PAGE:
Saturday, June 25, 2011

Rangefinder calibrations on 110B- part5

Last step on paper work, then we can go on to practical procedure.

By measuring rangefinder character and lens focus moving range, now we are going to combine two focus system into one-- cam, this cam will be inter-interpreting two systems, to sync each other in one. But bear in mind, one cam is synchronized with one lens, not all lenses mounted on camera.

Let's see how to do it. if there is a 150mm lens we are going to use for range-coupled with rangefinder, then before a dedicated cam is made, we need to measure the rangefinder character (A) and lens focus moving range in advance (B).

Refer two relations between (A) and (B), we begin to draw dedicated cam's outer curve.
  1. Define radius center and zero point.
    cam rotate pole radius is 2.8mm, and the zero point is 6.36mm
    The light blue dash line represents 127mm cam that Polaroid originally installed.

  2. The mirror rotates or moves as cam outer curve changes, if the outer curve is aligned with orange dash line, which is a circle in fixed radius, then no matter how you rotate the cam, mirror will always stays at the same position.

    Mirror moves as cam outer curve keeps changing it's radius (black line), outer curve across orange curve at zero point, distance between two curves is 0 at it. Outer curve is more or less radius than orange curve at other rotating angles, and according to the lens/rangefinder relations, radius changes differently.
    Use orange line as reference, to point out all the radius changes.
  3. As we measured before, cam rotates within 39° range as rail moves within 20.5mm range, effective outer curve will extended 10° more on both side, for easier installation in future.

    Draw lines across the orange curve, all lines radiate from pole center, distributed every 10°, these are the reference points. 
  4. According to the lens/ rangefinder measuring data, we now locate each reference point. Let's say while we measure the rangefinder, and find out the data as follows
    infinity  0
    30m     0.04
    15m     0.07
    10m     0.1
    8m      0.12
    6m      0.16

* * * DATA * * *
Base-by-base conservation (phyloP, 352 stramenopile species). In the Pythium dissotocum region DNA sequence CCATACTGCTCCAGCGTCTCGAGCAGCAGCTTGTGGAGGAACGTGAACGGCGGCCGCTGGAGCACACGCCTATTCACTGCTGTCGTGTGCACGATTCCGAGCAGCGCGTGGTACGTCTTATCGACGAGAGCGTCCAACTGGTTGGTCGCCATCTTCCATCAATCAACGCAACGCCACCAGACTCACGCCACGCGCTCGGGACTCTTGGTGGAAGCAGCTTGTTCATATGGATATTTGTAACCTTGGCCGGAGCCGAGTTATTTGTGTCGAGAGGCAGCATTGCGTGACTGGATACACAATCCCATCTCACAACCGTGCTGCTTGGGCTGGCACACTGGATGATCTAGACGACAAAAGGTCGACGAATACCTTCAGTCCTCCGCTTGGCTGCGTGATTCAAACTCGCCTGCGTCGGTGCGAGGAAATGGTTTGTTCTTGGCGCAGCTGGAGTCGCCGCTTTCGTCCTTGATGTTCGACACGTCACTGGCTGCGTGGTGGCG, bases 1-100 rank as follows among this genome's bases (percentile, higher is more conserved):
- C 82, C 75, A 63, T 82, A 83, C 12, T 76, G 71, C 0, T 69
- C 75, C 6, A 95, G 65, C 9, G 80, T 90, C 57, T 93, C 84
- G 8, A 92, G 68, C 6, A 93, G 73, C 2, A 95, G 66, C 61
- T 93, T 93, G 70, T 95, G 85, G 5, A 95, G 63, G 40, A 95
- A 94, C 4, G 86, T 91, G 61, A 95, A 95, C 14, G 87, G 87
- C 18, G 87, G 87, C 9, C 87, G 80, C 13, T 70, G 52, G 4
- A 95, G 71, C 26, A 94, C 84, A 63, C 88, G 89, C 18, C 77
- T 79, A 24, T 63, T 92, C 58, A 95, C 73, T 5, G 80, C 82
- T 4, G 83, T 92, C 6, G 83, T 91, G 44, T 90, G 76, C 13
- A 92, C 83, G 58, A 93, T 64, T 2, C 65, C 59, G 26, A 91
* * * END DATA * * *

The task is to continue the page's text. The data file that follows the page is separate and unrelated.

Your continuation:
4.5m   0.22
    3.6m   0.28
    3m      0.35
    2.4m   0.44
    1.8m   0.52
    1.5m   0.6
    1.2m   0.73
    1.0m   0.88
    0.9m   1.01
    and the data was transfered into characteristic curve

    Another data comes from measuring lens focus moving range

    notice the y-axis in this chart, it transfer rail moving range(mm) into rotating degree, as rail moves within 20.5mm range and cam rotates within 39°, so even distributes two measurement, safely transfer two units.

    find the focus distance at 10°, 20°, 30°, 39°, in chart above we get 4.45m, 2.4m, 1.7m and 1.35m. Then we back to the rangefinder chart, to locate 4.45m, 2.4m, 1.7m and 1.35m. we find that radius should add 0.24mm, 0.43mm, 0.56mm, 0.68mm accordingly.
  5. Drag reference points on orange curve according data we just read out from charts, move them to proper distance to reflect the variations.

    Then draw a smooth curve across all reference points,
  6. Enclose the curve with cam outline, make it a dedicated Geronar 6.3/150mm lens cam for 110B.

    to compare new 150mm lens cam to original 127mm cam, you can tell the differences on outer curves. (orange curve: 127mm cam)
so this conclude cam design paper work, what left is to make this dedicated cam for your camera.


Anonymous said...

Hello and thank You for sharing great information again - I've been waiting for it so welcome back again!

I just thought: Would it be possible to manufacture a cam for multiple lenses - or a 'system' cam? Maybe something like a stacked three piece cam that one could change up and down - the zero point is after all the same (?).
There might not be room for one on a 110B or it might be altogether impossible, just wanted to ask :)

Unknown said...

yes I am doing what you describe, but all on paper work, that will be the final post of these rangefinder series, I will point out the issues should be solved if multi-cam project came true.
Busy these day, will post this weekend.

Unknown said...

Very nice post. I really enjoy the reading. I come here from the google while searching for some good article.Thanks
Digital Cameras Panasonic